As a March 15 parliamentary election looms in the Netherlands — one of the founding members of the European Union — popular lawmaker Geert Wilders is dominating polls with an isolationist manifesto that calls for the Netherlands "to be independent again. So out of the EU."
After Britons voted last year to divorce from the EU, could a Dutch departure — known here as "Nexit," after "Brexit" — be close behind?
"I see the European Union as an old Roman Empire that is ceasing to exist. It will happen," Wilders said in an interview with the Associated Press.
Most commentators see the resignation of US National Security Michael Flynn this week as presenting a major setback to Russia-US relations, but a more balanced perspective suggests the departure could help ties in the long run. Flynn had become a lightning rod of criticism for his Russia ties and was an ineffective policy manager. With his removal – providing no further damaging revelations about Russia and the Trump administration emerge – the White House’s policymaking process could improve and Trump could engage Putin, who will likely remain Russia’s leader for years, on issues requiring Russian-US dialogue and coherent presidential direction.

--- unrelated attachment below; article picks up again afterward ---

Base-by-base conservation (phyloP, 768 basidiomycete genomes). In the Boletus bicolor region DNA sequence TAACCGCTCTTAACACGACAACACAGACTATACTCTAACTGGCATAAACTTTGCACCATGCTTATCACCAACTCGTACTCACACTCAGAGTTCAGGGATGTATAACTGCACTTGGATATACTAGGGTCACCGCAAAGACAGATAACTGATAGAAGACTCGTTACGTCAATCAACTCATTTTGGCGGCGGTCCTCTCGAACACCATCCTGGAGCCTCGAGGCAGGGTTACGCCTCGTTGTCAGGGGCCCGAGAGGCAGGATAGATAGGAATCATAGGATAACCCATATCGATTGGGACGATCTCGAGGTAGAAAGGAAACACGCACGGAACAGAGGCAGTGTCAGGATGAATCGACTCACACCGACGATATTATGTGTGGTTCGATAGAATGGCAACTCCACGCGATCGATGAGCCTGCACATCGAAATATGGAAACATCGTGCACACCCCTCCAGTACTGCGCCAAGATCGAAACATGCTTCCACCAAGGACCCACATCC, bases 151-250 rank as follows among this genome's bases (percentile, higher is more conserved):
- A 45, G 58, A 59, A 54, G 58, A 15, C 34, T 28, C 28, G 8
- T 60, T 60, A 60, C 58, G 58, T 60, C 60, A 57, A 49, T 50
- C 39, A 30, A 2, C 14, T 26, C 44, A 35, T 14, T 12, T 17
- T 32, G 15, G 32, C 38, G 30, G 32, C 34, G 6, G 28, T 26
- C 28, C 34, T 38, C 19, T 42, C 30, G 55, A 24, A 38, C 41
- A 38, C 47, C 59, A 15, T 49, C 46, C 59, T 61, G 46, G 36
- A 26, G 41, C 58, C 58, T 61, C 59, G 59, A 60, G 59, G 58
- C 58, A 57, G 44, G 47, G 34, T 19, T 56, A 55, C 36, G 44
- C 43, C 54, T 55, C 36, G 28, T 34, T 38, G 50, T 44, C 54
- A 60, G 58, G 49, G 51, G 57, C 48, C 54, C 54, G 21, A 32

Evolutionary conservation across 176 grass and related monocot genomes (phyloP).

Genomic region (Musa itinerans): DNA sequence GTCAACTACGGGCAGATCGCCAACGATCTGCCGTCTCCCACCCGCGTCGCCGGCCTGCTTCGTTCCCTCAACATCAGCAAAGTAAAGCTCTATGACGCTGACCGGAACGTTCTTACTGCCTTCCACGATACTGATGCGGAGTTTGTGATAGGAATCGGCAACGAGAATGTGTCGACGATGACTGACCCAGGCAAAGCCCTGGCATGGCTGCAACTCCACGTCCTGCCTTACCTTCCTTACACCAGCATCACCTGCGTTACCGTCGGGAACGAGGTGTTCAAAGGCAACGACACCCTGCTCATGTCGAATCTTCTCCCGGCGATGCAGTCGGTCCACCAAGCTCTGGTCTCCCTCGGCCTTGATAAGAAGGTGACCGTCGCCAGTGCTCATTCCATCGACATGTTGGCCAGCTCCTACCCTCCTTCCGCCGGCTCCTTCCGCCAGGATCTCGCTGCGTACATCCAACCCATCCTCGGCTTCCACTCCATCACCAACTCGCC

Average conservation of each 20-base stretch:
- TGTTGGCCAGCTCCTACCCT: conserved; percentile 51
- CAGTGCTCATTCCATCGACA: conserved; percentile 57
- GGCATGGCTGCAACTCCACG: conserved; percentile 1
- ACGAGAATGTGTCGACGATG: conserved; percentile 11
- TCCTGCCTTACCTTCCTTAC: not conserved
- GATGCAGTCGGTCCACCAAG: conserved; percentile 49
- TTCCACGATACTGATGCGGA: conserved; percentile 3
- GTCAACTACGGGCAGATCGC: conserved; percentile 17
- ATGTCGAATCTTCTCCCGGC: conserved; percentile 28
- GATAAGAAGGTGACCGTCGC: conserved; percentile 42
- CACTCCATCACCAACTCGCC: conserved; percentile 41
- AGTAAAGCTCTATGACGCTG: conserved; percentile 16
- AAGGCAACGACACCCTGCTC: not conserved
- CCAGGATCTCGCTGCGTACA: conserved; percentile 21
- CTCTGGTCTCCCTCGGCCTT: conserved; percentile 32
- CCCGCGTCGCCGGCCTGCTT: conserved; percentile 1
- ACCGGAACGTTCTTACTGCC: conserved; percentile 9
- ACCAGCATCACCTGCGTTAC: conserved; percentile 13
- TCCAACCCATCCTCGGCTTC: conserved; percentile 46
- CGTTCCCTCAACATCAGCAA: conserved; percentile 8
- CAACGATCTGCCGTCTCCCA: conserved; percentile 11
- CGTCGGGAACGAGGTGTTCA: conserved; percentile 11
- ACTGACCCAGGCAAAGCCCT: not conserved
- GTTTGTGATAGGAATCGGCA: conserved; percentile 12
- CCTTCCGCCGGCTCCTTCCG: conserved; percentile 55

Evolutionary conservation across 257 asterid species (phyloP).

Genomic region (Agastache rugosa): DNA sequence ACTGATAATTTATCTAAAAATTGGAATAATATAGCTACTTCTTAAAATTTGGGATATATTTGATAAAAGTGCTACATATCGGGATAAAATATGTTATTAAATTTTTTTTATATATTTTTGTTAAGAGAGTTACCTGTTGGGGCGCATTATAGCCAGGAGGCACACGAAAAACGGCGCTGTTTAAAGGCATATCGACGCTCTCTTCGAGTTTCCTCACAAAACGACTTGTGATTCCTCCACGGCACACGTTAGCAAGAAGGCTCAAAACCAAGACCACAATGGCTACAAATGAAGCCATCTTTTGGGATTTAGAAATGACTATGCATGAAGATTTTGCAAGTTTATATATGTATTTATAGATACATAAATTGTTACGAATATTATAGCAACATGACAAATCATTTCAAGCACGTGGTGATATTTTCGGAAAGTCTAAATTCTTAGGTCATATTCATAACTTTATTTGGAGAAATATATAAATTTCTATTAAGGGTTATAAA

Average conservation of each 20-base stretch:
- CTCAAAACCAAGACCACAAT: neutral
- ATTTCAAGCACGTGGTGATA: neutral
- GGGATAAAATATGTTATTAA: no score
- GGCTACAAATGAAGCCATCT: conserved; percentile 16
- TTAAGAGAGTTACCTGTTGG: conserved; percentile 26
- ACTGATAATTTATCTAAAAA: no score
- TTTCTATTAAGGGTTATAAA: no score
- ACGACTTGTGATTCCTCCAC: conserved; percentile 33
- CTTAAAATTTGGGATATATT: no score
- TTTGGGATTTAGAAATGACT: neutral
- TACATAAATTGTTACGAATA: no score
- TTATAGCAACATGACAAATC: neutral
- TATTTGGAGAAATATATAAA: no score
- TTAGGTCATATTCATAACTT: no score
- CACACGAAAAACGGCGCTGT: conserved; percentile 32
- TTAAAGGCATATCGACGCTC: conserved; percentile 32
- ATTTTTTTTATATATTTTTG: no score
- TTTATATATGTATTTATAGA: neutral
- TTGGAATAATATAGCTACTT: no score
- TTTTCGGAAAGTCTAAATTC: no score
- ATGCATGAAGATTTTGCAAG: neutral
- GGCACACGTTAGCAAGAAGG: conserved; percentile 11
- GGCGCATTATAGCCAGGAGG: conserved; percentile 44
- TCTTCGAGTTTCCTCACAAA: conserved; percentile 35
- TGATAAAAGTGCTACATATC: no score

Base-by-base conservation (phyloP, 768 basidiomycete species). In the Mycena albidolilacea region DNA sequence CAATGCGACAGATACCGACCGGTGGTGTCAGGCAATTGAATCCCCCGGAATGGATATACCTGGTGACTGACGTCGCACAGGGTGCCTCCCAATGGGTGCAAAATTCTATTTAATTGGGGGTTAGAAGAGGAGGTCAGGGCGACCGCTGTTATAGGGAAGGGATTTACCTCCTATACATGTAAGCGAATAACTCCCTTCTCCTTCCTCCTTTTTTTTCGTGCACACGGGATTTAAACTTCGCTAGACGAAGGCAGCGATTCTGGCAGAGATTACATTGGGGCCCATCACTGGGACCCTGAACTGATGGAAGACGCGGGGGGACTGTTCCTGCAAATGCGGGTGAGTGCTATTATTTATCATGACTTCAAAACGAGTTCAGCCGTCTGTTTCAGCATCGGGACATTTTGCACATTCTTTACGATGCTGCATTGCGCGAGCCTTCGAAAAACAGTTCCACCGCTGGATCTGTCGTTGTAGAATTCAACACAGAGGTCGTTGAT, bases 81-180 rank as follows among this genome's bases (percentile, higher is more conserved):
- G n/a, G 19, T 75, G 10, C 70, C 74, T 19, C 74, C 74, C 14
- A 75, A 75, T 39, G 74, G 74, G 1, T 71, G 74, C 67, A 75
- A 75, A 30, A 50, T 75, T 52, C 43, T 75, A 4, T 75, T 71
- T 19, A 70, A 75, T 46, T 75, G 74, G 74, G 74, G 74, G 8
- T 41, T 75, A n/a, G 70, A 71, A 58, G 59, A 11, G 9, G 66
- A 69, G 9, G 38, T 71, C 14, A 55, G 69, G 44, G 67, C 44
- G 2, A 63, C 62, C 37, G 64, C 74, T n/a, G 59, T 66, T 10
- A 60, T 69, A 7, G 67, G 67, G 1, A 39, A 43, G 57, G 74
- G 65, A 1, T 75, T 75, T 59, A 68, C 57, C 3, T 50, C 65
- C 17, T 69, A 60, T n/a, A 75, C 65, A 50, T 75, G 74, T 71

Trump and Putin held their first official phone conversation on January 28. Compared to Trump’s other calls that day, this conversation appeared to have gone smoothly. According to Kremlin sources, Trump and Putin discussed nuclear nonproliferation, regional security, counterterrorism, and rebuilding bilateral trade and economic ties without yielding specific results.
The limited results were expected, given enduring constraints on bilateral ties. Both presidents express a desire to improve Russian-US ties, but their ability to progress beyond the traditionally tumultuous relationship is uncertain even with Flynn’s departure. Trump has raised both hopes and fears that his presidency will result in drastic changes to the relationship, but the impact of individuals on bilateral ties, even at the presidential level, is easy to exaggerate. For decades, there has been a recurring cycle of incoming US administrations coming to power, followed by initial improvements, stalemate, frustration and eventually regression.
Still, both men may have more impact than previous presidential pairs in shaping relations. Trump and Putin have similar worldviews. They regard traditional liberal internationalism and elite-driven globalization, such as that associated with the European Union, skeptically. They do not value international institutions in the abstract – they view nation states as the bedrock of world order and assess other structures in terms of how they advance national interests. Both are pragmatic leaders, seeking concrete deals for specific results, and esteem values like respect, patriotism and personal loyalty rather than transnational or ideological ties.